BEIJING // The seizure of North Korean weapons by Thai authorities last week, based on a tip-off from the United States, is not likely to derail the just-launched direct negotiations between the US and North Korea, analysts said. But the timing of the seizure raised fresh questions about the role of the US government, especially on internal disputes in the Obama administration on dealing with North Korea.
On Friday, marking the first public comments by the White House on the destination of the arms, which consisted of 35 tonnes of missile parts, rocket-propelled grenades and other weapons, Dennis Blair, the director of national intelligence, said in a comment piece in The Washington Post that "teamwork among different agencies in the United States and partners abroad just last week led to the interception of a Middle East-bound cargo of North Korean weapons".
Mr Blair's comment was also the first official confirmation on the US role in the case. He did not name the specific Middle East country to which the weapons were supposed to be delivered. The chartered aeroplane, the owner of which appears to be Georgian but has in the past been identified in previous trafficking cases under different owners, departed from North Korea and was intercepted in Bangkok where it stopped for refuelling.
Japanese media outlets said the plane was then scheduled to head to the Gulf, before returning to Europe. "I suspect the loaded weapons were likely to go to Yemen," said Ken Jimbo, a security analyst with Keio University in Tokyo, citing the country as having a history of arms trade with North Korea. He added that yesterday the Japanese Sankei newspaper reported that the final destination was Iran, citing Thai officials.
North Korea maintains arms trade relationships with several Middle Eastern and African countries, such as Somalia. According to Mr Jimbo, an estimated US$1 billion (Dh3.7bn) in arms deals is carried out annually between North Korea and countries in the Middle East and Africa. The timing of the North Korean arms seizure is raising fresh questions about the attitude of the US government in its dealings with North Korea. For observers of the long-time, chequered talks over North Korea's nuclear programme, it was déjà vu.
In 2007, the major tension-thawing agreement made between North Korea and the United States stalled only one month later when the United States accused a Macao-based bank that had ties with North Korea of engaging in money laundering and distributing fake US dollars manufactured by the government of North Korea. The United States pressured the bank, Banco Delta Asia, to freeze the North Korean account. The significant pact, in which North Korea agreed to take steps towards denuclearisation, was halted.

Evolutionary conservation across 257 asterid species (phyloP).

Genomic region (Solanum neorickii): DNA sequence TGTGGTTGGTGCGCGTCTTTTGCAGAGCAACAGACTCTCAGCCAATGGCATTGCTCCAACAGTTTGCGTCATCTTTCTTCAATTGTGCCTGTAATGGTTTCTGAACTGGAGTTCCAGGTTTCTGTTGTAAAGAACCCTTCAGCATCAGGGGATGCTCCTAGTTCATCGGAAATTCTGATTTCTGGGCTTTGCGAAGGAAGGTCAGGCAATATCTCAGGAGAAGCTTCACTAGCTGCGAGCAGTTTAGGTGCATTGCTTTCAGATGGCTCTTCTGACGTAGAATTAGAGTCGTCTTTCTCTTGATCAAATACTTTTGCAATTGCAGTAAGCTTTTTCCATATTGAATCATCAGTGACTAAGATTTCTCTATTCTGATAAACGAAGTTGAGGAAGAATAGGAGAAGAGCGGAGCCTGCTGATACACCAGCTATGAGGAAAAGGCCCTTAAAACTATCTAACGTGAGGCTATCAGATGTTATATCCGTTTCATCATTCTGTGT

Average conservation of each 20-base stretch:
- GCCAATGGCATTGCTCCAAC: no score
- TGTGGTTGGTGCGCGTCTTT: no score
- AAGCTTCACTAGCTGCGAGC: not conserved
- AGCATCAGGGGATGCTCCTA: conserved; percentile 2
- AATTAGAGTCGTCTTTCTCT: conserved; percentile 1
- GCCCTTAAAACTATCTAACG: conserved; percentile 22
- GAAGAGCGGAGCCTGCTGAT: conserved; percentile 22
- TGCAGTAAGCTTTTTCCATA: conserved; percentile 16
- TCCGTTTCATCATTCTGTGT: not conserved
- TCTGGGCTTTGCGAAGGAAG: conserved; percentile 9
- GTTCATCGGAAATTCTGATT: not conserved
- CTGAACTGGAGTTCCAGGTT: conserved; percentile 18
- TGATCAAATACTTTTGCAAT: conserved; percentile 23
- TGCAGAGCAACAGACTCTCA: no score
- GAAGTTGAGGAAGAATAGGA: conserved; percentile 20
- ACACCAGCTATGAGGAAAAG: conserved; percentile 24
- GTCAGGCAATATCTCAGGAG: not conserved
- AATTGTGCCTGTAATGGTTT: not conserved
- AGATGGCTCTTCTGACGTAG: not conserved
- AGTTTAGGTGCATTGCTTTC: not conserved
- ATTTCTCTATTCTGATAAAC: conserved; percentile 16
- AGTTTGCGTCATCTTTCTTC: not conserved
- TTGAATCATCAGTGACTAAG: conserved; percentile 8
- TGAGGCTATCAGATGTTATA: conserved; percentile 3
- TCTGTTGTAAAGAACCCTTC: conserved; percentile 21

The reports on North Korea's manufacturing of counterfeit US money created a negative public opinion in the United States, cornering the group within the US administration, led by the then-secretary of state, Condoleezza Rice, that advocated engagement with North Korea. Hardliners led by the vice president, Dick Cheney, used the treasury department's investigation into North Korea's suspicious financial transactions to sabotage the fledgling tension-thawing movement with North Korea.
There are similarities this time. The announcement of the seizure of North Korean weapons came within a week of a visit to Pyongyang by Stephen Bosworth, Mr Obama's point man on North Korea and just when renewed hopes for new talks over the North Korean nuclear programme were taking shape. Again, the US government was behind the interdiction effort. North Korea watchers attributed the timing to chance.
"I think we have a coincidence here," said Leon Sigal, the director of the Northeast Asia Co-operative Security Project at the Social Science Research Council in New York. "North Koreans happened to deliver something that happened to be timed with Bosworth's visit to Pyongyang. I don't think there was anything deliberate on either side, designed to show something in the context of the talks. Unlike the George W Bush administration, the Obama team is unified in its strategy of dealing with North Korea."
The Thai seizure of the North's arms was to enforce United Nations Resolution 1874, passed in June after North Korean missile and nuclear tests. "I would hope that none of the parties treat this as something designed to get in the way of the negotiations," Mr Sigal said. Despite the setback, observers believe that both the United States and North Korea will continue to play through the talks in which the North continues to complain about the sanctions and Washington will continue to apply UN-mandated sanctions.
"The US has designed the two-track strategy just for this very reason," said a Chinese analyst on North Korea who spoke on condition of anonymity because of his affiliation with a government security think tank. "The one track is to continue to engage in North Korea through talks. The other track is to apply sanctions." Mr Jimbo in Tokyo said: "The arms deal episode is incidental, not deliberate."